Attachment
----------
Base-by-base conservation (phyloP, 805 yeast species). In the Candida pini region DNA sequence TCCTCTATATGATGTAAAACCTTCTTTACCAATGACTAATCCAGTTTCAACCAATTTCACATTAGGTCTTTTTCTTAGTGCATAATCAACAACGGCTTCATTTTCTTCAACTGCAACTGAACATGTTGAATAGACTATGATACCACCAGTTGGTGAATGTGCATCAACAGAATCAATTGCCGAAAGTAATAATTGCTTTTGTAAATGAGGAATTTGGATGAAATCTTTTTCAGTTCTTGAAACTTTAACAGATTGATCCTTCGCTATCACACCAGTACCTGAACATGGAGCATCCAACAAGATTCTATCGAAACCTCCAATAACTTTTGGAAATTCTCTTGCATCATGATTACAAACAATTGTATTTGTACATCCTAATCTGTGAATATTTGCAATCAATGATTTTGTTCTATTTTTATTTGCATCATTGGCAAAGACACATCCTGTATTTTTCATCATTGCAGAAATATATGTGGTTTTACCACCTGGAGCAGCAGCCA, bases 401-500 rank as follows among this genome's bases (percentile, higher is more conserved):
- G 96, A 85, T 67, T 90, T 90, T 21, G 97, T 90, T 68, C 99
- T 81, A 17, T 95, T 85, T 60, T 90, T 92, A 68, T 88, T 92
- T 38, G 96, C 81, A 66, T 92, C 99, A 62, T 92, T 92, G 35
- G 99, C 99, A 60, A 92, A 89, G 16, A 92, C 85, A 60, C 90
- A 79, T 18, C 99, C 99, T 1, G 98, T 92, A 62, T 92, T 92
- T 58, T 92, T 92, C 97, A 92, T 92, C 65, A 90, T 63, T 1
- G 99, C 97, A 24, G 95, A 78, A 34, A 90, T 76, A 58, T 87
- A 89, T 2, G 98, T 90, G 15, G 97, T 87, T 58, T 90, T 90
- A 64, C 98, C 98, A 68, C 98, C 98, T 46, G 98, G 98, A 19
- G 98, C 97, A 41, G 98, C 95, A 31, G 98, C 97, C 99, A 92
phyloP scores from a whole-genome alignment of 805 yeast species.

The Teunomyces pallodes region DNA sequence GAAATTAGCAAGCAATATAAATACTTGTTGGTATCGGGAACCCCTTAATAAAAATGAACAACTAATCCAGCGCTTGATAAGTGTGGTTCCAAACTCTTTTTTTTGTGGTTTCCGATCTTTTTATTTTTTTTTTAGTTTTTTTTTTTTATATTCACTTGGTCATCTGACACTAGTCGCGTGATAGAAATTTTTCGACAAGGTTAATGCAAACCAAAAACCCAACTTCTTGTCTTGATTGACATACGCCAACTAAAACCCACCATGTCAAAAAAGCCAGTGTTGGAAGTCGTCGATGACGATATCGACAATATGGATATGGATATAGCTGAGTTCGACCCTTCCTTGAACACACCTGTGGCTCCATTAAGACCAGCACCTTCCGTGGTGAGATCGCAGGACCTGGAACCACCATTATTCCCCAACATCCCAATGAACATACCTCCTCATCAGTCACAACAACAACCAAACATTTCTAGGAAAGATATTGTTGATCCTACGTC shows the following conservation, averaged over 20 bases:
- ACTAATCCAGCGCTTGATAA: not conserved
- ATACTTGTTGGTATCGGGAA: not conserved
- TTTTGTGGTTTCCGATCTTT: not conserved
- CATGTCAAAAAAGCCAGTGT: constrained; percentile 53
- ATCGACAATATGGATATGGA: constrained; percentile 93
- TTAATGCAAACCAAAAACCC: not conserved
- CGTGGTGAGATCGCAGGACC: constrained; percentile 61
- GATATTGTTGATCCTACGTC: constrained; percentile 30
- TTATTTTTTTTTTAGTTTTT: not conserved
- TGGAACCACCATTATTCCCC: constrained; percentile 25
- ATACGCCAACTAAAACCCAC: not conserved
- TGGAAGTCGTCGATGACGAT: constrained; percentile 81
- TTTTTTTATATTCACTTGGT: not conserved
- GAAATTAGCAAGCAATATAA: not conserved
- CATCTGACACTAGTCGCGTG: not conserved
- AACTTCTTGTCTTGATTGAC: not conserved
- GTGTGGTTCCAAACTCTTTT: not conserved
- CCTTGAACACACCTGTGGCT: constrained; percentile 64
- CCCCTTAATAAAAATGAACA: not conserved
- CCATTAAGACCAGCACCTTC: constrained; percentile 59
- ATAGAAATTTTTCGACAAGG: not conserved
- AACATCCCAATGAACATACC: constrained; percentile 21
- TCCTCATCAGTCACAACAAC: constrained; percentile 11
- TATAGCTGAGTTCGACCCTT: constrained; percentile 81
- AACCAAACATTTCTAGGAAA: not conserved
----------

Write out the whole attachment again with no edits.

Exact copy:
Base-by-base conservation (phyloP, 805 yeast species). In the Candida pini region DNA sequence TCCTCTATATGATGTAAAACCTTCTTTACCAATGACTAATCCAGTTTCAACCAATTTCACATTAGGTCTTTTTCTTAGTGCATAATCAACAACGGCTTCATTTTCTTCAACTGCAACTGAACATGTTGAATAGACTATGATACCACCAGTTGGTGAATGTGCATCAACAGAATCAATTGCCGAAAGTAATAATTGCTTTTGTAAATGAGGAATTTGGATGAAATCTTTTTCAGTTCTTGAAACTTTAACAGATTGATCCTTCGCTATCACACCAGTACCTGAACATGGAGCATCCAACAAGATTCTATCGAAACCTCCAATAACTTTTGGAAATTCTCTTGCATCATGATTACAAACAATTGTATTTGTACATCCTAATCTGTGAATATTTGCAATCAATGATTTTGTTCTATTTTTATTTGCATCATTGGCAAAGACACATCCTGTATTTTTCATCATTGCAGAAATATATGTGGTTTTACCACCTGGAGCAGCAGCCA, bases 401-500 rank as follows among this genome's bases (percentile, higher is more conserved):
- G 96, A 85, T 67, T 90, T 90, T 21, G 97, T 90, T 68, C 99
- T 81, A 17, T 95, T 85, T 60, T 90, T 92, A 68, T 88, T 92
- T 38, G 96, C 81, A 66, T 92, C 99, A 62, T 92, T 92, G 35
- G 99, C 99, A 60, A 92, A 89, G 16, A 92, C 85, A 60, C 90
- A 79, T 18, C 99, C 99, T 1, G 98, T 92, A 62, T 92, T 92
- T 58, T 92, T 92, C 97, A 92, T 92, C 65, A 90, T 63, T 1
- G 99, C 97, A 24, G 95, A 78, A 34, A 90, T 76, A 58, T 87
- A 89, T 2, G 98, T 90, G 15, G 97, T 87, T 58, T 90, T 90
- A 64, C 98, C 98, A 68, C 98, C 98, T 46, G 98, G 98, A 19
- G 98, C 97, A 41, G 98, C 95, A 31, G 98, C 97, C 99, A 92
phyloP scores from a whole-genome alignment of 805 yeast species.

The Teunomyces pallodes region DNA sequence GAAATTAGCAAGCAATATAAATACTTGTTGGTATCGGGAACCCCTTAATAAAAATGAACAACTAATCCAGCGCTTGATAAGTGTGGTTCCAAACTCTTTTTTTTGTGGTTTCCGATCTTTTTATTTTTTTTTTAGTTTTTTTTTTTTATATTCACTTGGTCATCTGACACTAGTCGCGTGATAGAAATTTTTCGACAAGGTTAATGCAAACCAAAAACCCAACTTCTTGTCTTGATTGACATACGCCAACTAAAACCCACCATGTCAAAAAAGCCAGTGTTGGAAGTCGTCGATGACGATATCGACAATATGGATATGGATATAGCTGAGTTCGACCCTTCCTTGAACACACCTGTGGCTCCATTAAGACCAGCACCTTCCGTGGTGAGATCGCAGGACCTGGAACCACCATTATTCCCCAACATCCCAATGAACATACCTCCTCATCAGTCACAACAACAACCAAACATTTCTAGGAAAGATATTGTTGATCCTACGTC shows the following conservation, averaged over 20 bases:
- ACTAATCCAGCGCTTGATAA: not conserved
- ATACTTGTTGGTATCGGGAA: not conserved
- TTTTGTGGTTTCCGATCTTT: not conserved
- CATGTCAAAAAAGCCAGTGT: constrained; percentile 53
- ATCGACAATATGGATATGGA: constrained; percentile 93
- TTAATGCAAACCAAAAACCC: not conserved
- CGTGGTGAGATCGCAGGACC: constrained; percentile 61
- GATATTGTTGATCCTACGTC: constrained; percentile 30
- TTATTTTTTTTTTAGTTTTT: not conserved
- TGGAACCACCATTATTCCCC: constrained; percentile 25
- ATACGCCAACTAAAACCCAC: not conserved
- TGGAAGTCGTCGATGACGAT: constrained; percentile 81
- TTTTTTTATATTCACTTGGT: not conserved
- GAAATTAGCAAGCAATATAA: not conserved
- CATCTGACACTAGTCGCGTG: not conserved
- AACTTCTTGTCTTGATTGAC: not conserved
- GTGTGGTTCCAAACTCTTTT: not conserved
- CCTTGAACACACCTGTGGCT: constrained; percentile 64
- CCCCTTAATAAAAATGAACA: not conserved
- CCATTAAGACCAGCACCTTC: constrained; percentile 59
- ATAGAAATTTTTCGACAAGG: not conserved
- AACATCCCAATGAACATACC: constrained; percentile 21
- TCCTCATCAGTCACAACAAC: constrained; percentile 11
- TATAGCTGAGTTCGACCCTT: constrained; percentile 81
- AACCAAACATTTCTAGGAAA: not conserved